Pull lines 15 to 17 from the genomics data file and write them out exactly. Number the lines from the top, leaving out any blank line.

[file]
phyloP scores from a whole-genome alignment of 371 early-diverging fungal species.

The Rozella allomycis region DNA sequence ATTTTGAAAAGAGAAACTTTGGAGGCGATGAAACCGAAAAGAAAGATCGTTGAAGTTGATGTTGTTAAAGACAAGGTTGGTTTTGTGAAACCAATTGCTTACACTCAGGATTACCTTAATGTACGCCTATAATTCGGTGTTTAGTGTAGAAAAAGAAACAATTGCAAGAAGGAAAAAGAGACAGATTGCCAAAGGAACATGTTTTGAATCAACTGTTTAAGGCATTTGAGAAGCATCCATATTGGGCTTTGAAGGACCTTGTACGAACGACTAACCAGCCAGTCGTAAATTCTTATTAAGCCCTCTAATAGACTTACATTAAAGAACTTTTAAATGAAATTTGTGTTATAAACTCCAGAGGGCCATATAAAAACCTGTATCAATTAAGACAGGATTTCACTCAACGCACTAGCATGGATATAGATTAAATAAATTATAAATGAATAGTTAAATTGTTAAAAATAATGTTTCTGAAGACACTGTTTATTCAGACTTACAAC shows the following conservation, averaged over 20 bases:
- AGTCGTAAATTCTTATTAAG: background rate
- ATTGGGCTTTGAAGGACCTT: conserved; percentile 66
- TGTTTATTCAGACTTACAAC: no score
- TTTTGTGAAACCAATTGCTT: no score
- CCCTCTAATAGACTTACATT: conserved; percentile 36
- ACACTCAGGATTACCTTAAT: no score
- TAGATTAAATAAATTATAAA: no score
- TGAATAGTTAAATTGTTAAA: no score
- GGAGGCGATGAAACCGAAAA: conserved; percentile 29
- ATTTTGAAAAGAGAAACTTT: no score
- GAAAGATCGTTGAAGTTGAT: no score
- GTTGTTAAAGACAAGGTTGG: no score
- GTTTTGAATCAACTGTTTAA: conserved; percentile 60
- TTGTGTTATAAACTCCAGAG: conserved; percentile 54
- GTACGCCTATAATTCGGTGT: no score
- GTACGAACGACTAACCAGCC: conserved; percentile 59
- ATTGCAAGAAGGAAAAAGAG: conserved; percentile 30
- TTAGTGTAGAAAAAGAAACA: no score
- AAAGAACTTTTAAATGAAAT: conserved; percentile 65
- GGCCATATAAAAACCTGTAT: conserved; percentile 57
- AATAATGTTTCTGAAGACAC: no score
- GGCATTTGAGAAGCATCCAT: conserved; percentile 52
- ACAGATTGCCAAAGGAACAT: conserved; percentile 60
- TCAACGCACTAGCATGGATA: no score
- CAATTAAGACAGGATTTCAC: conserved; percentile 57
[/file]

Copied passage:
- GTTTTGAATCAACTGTTTAA: conserved; percentile 60
- TTGTGTTATAAACTCCAGAG: conserved; percentile 54
- GTACGCCTATAATTCGGTGT: no score